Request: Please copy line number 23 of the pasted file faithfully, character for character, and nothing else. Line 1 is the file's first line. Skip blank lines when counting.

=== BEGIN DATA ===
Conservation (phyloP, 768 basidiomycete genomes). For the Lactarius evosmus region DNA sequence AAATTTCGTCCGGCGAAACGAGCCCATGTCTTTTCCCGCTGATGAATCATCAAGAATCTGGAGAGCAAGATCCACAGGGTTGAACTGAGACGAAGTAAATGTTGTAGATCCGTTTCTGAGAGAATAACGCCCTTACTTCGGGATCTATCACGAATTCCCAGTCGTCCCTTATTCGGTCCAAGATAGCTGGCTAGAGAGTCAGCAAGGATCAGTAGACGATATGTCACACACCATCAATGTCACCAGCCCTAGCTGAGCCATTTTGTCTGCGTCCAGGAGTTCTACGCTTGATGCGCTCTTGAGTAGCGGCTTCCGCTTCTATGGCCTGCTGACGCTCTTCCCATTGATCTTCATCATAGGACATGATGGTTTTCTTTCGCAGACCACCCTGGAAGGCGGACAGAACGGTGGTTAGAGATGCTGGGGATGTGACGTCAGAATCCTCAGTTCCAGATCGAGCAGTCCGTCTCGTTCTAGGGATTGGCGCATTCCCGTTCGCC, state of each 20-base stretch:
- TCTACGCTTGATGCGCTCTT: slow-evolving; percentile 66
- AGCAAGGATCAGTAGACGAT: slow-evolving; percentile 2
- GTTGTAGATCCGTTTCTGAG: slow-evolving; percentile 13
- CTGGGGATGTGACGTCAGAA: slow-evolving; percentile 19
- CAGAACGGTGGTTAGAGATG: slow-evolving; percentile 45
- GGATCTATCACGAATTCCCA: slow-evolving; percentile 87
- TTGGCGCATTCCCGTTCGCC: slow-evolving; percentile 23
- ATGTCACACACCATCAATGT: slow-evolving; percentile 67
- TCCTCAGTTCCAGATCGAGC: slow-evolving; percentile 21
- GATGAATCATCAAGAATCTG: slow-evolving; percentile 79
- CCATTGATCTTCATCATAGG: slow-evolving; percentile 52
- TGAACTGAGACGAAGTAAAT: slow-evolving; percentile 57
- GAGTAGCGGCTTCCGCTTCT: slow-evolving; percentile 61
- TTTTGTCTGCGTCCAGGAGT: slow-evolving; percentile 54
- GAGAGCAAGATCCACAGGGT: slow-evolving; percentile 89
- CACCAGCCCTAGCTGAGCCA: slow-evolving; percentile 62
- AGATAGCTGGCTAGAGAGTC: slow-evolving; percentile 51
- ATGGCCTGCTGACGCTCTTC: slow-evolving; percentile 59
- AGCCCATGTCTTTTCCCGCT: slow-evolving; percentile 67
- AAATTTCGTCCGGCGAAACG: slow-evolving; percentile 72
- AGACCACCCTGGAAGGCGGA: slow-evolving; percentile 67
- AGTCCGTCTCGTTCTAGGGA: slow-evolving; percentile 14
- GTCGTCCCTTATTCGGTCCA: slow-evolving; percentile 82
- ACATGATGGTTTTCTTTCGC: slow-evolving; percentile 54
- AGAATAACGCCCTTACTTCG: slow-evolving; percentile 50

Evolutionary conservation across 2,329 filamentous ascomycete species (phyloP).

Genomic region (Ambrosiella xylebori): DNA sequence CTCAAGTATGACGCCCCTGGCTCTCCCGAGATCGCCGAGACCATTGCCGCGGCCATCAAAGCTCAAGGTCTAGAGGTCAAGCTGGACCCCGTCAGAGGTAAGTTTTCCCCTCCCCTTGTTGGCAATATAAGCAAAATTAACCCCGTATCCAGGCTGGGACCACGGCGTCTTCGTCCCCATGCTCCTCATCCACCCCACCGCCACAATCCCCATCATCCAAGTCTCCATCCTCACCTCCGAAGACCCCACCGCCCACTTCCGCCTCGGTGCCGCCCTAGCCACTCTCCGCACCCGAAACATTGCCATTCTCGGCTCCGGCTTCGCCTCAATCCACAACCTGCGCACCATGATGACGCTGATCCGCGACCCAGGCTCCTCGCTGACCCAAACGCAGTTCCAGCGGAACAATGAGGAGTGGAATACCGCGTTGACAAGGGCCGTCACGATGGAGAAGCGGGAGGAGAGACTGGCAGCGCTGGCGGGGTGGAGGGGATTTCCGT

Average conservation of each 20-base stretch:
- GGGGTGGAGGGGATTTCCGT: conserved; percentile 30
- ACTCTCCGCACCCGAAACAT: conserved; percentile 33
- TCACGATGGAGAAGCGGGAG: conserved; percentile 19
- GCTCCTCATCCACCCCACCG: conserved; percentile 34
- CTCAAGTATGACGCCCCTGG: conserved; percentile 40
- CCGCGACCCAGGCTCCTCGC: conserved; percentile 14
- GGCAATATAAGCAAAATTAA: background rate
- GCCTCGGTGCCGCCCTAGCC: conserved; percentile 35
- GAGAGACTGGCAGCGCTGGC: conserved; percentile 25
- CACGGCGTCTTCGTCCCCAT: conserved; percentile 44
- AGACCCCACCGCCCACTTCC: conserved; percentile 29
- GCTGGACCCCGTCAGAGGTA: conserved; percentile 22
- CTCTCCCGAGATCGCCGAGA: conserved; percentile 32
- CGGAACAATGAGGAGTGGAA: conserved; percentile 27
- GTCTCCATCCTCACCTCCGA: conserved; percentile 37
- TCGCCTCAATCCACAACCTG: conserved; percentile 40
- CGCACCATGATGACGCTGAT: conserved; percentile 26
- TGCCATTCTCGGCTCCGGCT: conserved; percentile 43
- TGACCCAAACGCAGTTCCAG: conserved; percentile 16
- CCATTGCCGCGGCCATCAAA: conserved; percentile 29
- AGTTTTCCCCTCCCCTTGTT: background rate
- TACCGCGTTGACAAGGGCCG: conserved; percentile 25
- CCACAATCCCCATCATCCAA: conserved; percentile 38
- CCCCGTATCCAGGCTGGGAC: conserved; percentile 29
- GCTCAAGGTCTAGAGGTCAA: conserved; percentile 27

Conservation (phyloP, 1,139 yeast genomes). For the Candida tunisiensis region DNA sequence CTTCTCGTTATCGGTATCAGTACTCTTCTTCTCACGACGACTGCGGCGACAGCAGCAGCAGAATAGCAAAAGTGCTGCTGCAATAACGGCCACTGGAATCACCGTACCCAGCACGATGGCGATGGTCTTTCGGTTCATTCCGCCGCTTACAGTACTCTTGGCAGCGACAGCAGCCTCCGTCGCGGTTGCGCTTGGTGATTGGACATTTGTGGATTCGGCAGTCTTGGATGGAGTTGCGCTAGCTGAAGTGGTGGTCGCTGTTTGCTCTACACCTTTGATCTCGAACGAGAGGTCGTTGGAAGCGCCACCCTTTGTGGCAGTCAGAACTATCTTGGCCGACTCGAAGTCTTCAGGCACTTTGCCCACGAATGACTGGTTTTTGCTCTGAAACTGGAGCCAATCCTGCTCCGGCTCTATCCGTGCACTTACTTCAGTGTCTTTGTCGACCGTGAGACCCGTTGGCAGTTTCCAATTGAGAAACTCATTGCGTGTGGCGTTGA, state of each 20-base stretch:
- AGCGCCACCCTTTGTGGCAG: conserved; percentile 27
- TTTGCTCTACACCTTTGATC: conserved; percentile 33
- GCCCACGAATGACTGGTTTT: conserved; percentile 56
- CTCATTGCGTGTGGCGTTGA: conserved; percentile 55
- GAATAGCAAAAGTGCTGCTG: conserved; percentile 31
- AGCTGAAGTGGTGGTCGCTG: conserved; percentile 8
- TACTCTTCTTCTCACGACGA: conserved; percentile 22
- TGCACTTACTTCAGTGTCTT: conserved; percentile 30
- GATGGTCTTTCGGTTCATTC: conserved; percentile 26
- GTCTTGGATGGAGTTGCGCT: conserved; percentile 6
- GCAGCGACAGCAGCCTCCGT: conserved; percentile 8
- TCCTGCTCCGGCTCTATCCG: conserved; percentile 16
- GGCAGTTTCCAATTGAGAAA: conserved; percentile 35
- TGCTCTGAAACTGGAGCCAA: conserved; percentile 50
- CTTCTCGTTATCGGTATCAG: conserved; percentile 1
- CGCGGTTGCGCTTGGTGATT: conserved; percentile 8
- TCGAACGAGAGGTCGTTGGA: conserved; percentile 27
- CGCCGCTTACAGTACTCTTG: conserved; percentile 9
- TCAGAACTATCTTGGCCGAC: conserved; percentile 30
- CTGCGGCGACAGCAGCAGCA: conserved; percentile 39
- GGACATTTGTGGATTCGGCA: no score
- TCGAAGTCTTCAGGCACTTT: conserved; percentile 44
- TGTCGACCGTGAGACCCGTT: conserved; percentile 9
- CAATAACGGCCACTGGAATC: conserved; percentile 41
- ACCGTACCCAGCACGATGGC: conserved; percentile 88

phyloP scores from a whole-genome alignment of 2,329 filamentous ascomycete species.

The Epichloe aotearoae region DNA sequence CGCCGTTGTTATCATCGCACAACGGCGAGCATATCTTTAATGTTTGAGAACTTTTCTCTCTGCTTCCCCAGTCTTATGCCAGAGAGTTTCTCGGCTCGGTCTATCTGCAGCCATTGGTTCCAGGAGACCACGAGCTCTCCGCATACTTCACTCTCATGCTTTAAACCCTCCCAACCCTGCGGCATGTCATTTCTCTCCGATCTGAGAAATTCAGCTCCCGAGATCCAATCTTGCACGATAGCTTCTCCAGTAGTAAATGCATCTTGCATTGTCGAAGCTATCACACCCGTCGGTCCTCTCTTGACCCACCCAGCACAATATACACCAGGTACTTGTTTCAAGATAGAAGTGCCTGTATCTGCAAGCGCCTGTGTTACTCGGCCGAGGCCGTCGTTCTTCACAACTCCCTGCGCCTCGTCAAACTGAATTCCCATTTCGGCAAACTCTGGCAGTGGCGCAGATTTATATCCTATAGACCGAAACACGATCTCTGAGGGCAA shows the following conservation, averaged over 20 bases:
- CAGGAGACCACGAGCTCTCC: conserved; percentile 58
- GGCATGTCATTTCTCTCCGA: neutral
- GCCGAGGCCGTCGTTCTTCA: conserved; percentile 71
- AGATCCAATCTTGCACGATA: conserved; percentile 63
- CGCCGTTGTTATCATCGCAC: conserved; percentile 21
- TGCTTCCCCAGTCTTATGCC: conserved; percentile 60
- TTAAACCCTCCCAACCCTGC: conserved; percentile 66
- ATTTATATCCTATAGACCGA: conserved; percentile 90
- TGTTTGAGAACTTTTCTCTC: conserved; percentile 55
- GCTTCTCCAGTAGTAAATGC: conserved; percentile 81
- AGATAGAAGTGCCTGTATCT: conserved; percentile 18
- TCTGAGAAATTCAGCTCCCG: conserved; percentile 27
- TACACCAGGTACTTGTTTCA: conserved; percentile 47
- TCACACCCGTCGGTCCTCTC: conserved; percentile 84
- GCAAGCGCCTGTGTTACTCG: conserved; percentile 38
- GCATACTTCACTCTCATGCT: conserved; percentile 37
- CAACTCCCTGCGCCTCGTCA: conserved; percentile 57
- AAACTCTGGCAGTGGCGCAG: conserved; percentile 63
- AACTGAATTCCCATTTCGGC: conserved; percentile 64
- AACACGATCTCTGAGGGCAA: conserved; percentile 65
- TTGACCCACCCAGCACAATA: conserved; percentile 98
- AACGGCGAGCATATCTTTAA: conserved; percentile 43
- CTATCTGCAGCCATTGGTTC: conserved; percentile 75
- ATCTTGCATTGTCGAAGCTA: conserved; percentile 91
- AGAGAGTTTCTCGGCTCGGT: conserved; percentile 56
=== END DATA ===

- AGTCCGTCTCGTTCTAGGGA: slow-evolving; percentile 14